In terms of study limitations, relying on self-report may be subject to social desirability bias. Although we attempted to mitigate potential measurement error by incorporating widely used standardized measures, this is perhaps most problematic for assessment of physical activity and dietary intake, and may provide over/under-estimates for some individuals, but are expected to be the same for the intervention and comparison groups. Additionally, the study is limited by the lack of equivalency between hospital and clinic worksite settings and employees. There were baseline differences (gender, job type, fruit and vegetable consumption, daily walking, and coworker social support) between intervention and comparison groups. Although we controlled for this statistically, these differences limit our ability to draw definitive conclusions on effects of the intervention. Sample size also differed between groups; the smaller comparison group resulted in less power to detect significant group differences as well changes within the comparison group, than if the comparison group had been as large as the intervention group. We also observed some differences in response rates (higher for comparison group) and attrition rates (lower for comparison group). There seem to be understandable explanations for the greater participation with the comparison (clinic) group. The medical clinics were substantially smaller (n = 12–40), employees all worked day shifts, and one clinic manager facilitated the assessments. The intervention group (hospital) had multiple buildings, employees worked a variety of shifts, many employees had difficulty leaving patient care responsibilities, and there was no central, personal communication mechanism. Despite these challenges for hospital employees, it is important to note that the retention rate among the intervention group for those who remained employed and eligible was 86 % - an acceptable rate - and that differences are largely attributed to the exceptionally high rate among the comparison group (96 %).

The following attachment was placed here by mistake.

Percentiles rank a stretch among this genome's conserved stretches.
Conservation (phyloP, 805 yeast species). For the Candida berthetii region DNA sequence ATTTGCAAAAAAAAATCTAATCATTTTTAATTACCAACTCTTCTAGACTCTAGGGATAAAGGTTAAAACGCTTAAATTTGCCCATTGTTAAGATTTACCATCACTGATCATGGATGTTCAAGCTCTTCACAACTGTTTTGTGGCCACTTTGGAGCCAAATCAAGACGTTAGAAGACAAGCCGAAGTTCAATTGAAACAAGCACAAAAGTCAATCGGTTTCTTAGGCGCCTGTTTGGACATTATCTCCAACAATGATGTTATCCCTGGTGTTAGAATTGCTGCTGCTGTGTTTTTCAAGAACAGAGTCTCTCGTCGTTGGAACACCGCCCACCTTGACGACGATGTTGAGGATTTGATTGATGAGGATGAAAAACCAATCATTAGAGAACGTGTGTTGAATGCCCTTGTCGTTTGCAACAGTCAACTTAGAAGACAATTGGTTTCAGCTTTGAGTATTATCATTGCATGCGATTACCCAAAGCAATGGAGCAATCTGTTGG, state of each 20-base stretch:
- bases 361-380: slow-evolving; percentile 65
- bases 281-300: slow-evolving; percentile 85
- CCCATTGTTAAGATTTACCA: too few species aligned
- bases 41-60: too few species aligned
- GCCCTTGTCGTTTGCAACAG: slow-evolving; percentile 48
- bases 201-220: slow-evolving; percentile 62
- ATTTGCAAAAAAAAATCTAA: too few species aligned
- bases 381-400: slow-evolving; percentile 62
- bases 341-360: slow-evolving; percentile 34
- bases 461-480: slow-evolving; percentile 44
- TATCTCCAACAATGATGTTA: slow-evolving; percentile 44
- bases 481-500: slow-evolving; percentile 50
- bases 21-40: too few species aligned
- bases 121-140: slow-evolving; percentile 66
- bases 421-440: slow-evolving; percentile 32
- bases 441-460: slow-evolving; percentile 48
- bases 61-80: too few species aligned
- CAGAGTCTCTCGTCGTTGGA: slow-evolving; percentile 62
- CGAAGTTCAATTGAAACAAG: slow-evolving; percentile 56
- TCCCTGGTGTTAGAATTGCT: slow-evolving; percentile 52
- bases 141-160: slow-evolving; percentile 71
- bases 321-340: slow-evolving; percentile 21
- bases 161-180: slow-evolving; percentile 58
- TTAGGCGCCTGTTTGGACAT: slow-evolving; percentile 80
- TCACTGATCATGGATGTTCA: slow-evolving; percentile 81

Another limitation is that many of the environmental changes did not occur until the latter part of the intervention period. Changes that were easy to make (smaller serving spoons) happened quickly, as did any interventions directly entirely by research staff. On the other hand, those interventions requiring employer resources (installing a new electrical outlet in order to move a healthy food cooler to a more visible location) tended to be delayed, probably due to cost and levels of administrative approval needed. Similarly, changes that were feared to upset the employee customer, such as reducing portion sizes of desserts and creating a low-fat version of macaroni and cheese, were introduced slowly in order to assess degree of dissatisfaction that might occur.
The effectiveness of a multi-method, broad reaching, but low-intensity social ecological intervention for weight gain prevention was not supported in this study in terms of amount of weight gain prevented, at least relative to the comparison group. Although most employees reported liking the intervention, making changes as a result of the intervention, walking more, and engaging in more discussions with coworkers about healthy eating and physical activity, this did not ultimately translate to prevention of weight gain beyond that seen in the comparison group. More research is needed to explore the effect of time on various modes of this approach. It may be that some intervention components have an immediate impact on behavior but decline when the novelty wears off, whereas other components may have more sustainable impacts. It may also be that long-term behavior change requires long-term exposure to individual, social, and environmental intervention strategies. For example, upon conclusion of the study, the influentials continued to push for policy changes (more bike racks, preventing pharmaceutical companies from providing food to employees) and the HR department eventually launched an employee walking competition that recruited a large percentage of the employees (which was a dramatic shift from past efforts). This suggests that a change in social norms took place, but perhaps was not yet developed by the end of the Go! intervention.
Greater attention to workers’ social networks as potential influencers of health practices is warranted. Changing dietary behaviors is complex, though targeting individual foods may be an effective approach. Also, implementing low-impact physical activity (e.g., walking, stair use) may prove to be more amenable to change and readily incorporated into the worksite setting than adding more vigorous forms of physical activity.
Finally, researchers considering worksite obesity prevention programs should be aware that there are substantial challenges in working with large organizations. Making significant changes to food systems, policies, and environments requires that key stakeholders are involved in (or at least highly support of) the design and implementation of intervention strategies that require resources from the employer (i.e., employee time, costs of materials). Administrators and managers must also be willing to make changes that may not initially be popular among employees).